War of the Spanish Succession

War of the Spanish Succession
Philip of Anjou is proclaimed Philip V of Spain
Philip of Anjou is proclaimed Philip V of Spain on 16 November 1700 at Versailles.
DateJuly 1701 – August 1714
LocationLow Countries, Italy, Spain and Portugal
[c]
Result
Belligerents

The Grand Alliance

Associated allies

The Bourbon Alliance

Briefly involved states


Commanders and leaders
Casualties and losses
  • Kingdom of France 500,000–600,000[1]
  • Spain Bavaria 100,000+[1]
235,000–400,000 killed in action[1]

The War of the Spanish Succession (1701–1714) was a European conflict of the early 18th century, triggered by the death of the childless Charles II of Spain in November 1700. His closest heirs were members of the Austrian Habsburg and French Bourbon families; acquisition of an undivided Spanish Empire by either threatened the European balance of power.

Charles left an undivided Spanish monarchy[d] to Louis XIV's grandson Philip who was proclaimed King of Spain on 16 November 1700. Disputes over the separation of the Spanish and French crowns, division of territories and commercial rights led to war in 1701 between the Bourbons of France and Spain and the Grand Alliance, whose candidate was Archduke Charles, younger son of Emperor Leopold.[e]

By the end of 1706, Allied victories in Italy and the Low Countries forced the French back within their borders but they were unable to make a decisive breakthrough. Control of the sea allowed the Allies to conduct successful offensives in Spain, but the lack of popular support for Archduke Charles meant they could not hold territory outside the coastal areas.

When the Habsburg Emperor Joseph died in 1711, Charles succeeded him as Emperor; since a key objective for all parties was preventing the union of Spain with either France or Austria, this rendered fighting in this theatre largely irrelevant. Increasing discontent at the war's cost resulted in the election in 1710 of a new British government committed to ending it. As Britain was now the major source of funding for the Allied war effort, the others were also forced to make peace, resulting in the 1713 Treaty of Utrecht, followed in 1714 by the treaties of Rastatt and Baden.

In return for confirmation as King of Spain, Philip V renounced his place in the line of succession to the French throne, both for himself and his descendants; Spain retained the bulk of its possessions outside Europe, while its territories in Italy and the Netherlands were divided between Austria, Britain and Savoy. The Dutch Republic was granted its Barrier Fortresses, while France acknowledged the Protestant succession in Britain and agreed to end support for the Stuart exiles.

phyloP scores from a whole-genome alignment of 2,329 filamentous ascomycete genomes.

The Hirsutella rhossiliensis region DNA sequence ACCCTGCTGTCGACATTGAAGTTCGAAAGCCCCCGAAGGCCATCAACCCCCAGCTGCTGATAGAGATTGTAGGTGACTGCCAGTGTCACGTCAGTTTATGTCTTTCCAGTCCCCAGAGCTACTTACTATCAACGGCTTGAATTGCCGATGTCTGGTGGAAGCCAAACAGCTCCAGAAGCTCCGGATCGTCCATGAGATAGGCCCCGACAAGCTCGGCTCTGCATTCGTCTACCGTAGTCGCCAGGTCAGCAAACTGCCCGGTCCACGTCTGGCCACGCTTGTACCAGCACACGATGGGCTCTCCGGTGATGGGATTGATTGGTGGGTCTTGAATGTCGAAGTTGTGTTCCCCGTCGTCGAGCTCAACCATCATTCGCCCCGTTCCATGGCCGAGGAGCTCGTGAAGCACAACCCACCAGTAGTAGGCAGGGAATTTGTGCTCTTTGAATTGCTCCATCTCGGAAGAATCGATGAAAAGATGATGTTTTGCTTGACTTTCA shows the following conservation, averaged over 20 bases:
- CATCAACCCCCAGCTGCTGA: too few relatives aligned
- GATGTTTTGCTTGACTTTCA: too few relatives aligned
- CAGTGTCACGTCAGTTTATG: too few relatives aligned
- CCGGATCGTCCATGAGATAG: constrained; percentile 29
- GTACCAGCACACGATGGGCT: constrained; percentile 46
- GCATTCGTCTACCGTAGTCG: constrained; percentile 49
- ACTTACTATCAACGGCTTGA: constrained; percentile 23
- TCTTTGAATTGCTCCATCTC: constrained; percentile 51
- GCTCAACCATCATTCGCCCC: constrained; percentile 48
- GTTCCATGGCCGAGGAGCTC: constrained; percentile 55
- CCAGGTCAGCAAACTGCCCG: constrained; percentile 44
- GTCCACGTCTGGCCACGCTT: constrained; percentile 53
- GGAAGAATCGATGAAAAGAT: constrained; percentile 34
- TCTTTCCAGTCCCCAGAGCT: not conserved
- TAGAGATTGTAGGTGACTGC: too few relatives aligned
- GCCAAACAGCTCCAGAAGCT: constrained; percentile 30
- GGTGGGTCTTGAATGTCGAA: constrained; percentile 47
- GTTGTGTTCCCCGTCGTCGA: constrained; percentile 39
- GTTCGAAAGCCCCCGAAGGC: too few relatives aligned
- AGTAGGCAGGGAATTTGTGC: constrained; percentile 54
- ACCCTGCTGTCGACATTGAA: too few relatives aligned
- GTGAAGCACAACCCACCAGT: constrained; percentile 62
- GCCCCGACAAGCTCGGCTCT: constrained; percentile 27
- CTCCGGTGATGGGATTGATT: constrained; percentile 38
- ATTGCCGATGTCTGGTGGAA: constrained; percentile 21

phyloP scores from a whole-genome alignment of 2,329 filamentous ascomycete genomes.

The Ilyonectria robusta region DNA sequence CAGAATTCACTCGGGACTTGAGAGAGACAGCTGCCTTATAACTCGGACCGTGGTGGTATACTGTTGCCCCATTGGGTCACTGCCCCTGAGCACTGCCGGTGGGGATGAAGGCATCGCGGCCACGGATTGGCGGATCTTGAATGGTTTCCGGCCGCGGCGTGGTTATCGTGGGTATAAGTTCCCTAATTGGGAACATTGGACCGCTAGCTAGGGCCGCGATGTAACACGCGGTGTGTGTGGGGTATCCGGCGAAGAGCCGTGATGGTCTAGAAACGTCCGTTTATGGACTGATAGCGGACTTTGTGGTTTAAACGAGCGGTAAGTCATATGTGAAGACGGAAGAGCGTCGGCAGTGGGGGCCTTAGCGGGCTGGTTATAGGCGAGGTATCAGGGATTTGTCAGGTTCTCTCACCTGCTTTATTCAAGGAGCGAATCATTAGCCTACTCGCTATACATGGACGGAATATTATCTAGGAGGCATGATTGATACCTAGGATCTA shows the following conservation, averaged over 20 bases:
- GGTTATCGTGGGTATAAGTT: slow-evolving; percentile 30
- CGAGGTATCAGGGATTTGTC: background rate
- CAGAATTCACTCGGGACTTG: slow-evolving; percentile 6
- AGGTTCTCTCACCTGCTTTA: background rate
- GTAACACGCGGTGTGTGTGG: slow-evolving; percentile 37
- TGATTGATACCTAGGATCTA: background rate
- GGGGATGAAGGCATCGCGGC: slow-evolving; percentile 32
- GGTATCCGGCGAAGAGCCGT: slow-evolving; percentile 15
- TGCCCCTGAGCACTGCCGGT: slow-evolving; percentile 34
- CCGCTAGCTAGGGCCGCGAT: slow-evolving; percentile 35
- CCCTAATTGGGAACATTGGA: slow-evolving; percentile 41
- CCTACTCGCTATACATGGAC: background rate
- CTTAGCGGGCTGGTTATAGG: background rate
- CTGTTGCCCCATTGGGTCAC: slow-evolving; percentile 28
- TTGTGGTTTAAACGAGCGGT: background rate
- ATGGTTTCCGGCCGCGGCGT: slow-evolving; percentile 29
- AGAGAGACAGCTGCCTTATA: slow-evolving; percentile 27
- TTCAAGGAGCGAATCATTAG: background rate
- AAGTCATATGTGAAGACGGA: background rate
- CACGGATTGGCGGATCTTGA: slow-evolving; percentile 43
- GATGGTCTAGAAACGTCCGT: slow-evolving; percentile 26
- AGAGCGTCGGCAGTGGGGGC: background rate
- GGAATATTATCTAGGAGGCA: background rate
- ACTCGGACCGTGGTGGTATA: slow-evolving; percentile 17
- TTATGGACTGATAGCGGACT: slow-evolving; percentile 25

In the longer term, the commercial provisions of Utrecht confirmed Britain's status as the leading European maritime and commercial power. Others included the decline of the Dutch Republic as a first-rank power, the creation of a centralised Spanish state and the acceleration of the break-up of the Holy Roman Empire into larger and more powerful German principalities.[2]

Background

Charles II, 1665–1700; last Habsburg King of Spain; his Habsburg chin is clearly visible

In 1665 Charles II became the last male Habsburg King of Spain; suffering from ill-health all his life, his death was anticipated almost from birth and his successor debated for decades. In 1670, England agreed to support the rights of Louis XIV to the Spanish throne in the Treaty of Dover, while the terms of the 1688 Grand Alliance committed England and the Dutch Republic to back Leopold.[3]

In 1700, the Spanish Empire included possessions in Italy, the Spanish Netherlands, the Philippines and the Americas and though no longer the dominant great power, it remained largely intact.[4] Since acquisition of the Empire by either the Austrian Habsburgs or French Bourbons would change the balance of power in Europe, its inheritance led in a war that involved most of the European powers. The 1700-1721 Great Northern War is considered a connected conflict, since it impacted the involvement of states such as Sweden, Saxony, Denmark–Norway and Russia.[5]

During the 1688-1697 Nine Years War, armies had increased in size from an average of 25,000 in 1648 to over 100,000 by 1697, a level unsustainable for pre-industrial economies.[6] The 1690s also marked the lowest point of the Little Ice Age, a period of colder and wetter weather that drastically reduced crop yields.[7] The Great Famine of 1695-1697 killed between 15-25% of the population in present-day Scotland, Estonia, Finland, Latvia, Norway and Sweden, with an estimated two million deaths in France and Northern Italy. [8]

The 1697 Treaty of Ryswick was therefore the result of mutual exhaustion and Louis XIV's acceptance that France could not achieve its objectives without allies. Leopold initially refused to sign and did so with extreme reluctance in October 1697; by now, Charles' health was clearly failing and with the Succession unresolved, the signatories viewed Ryswick as a pause in hostilities.[9]

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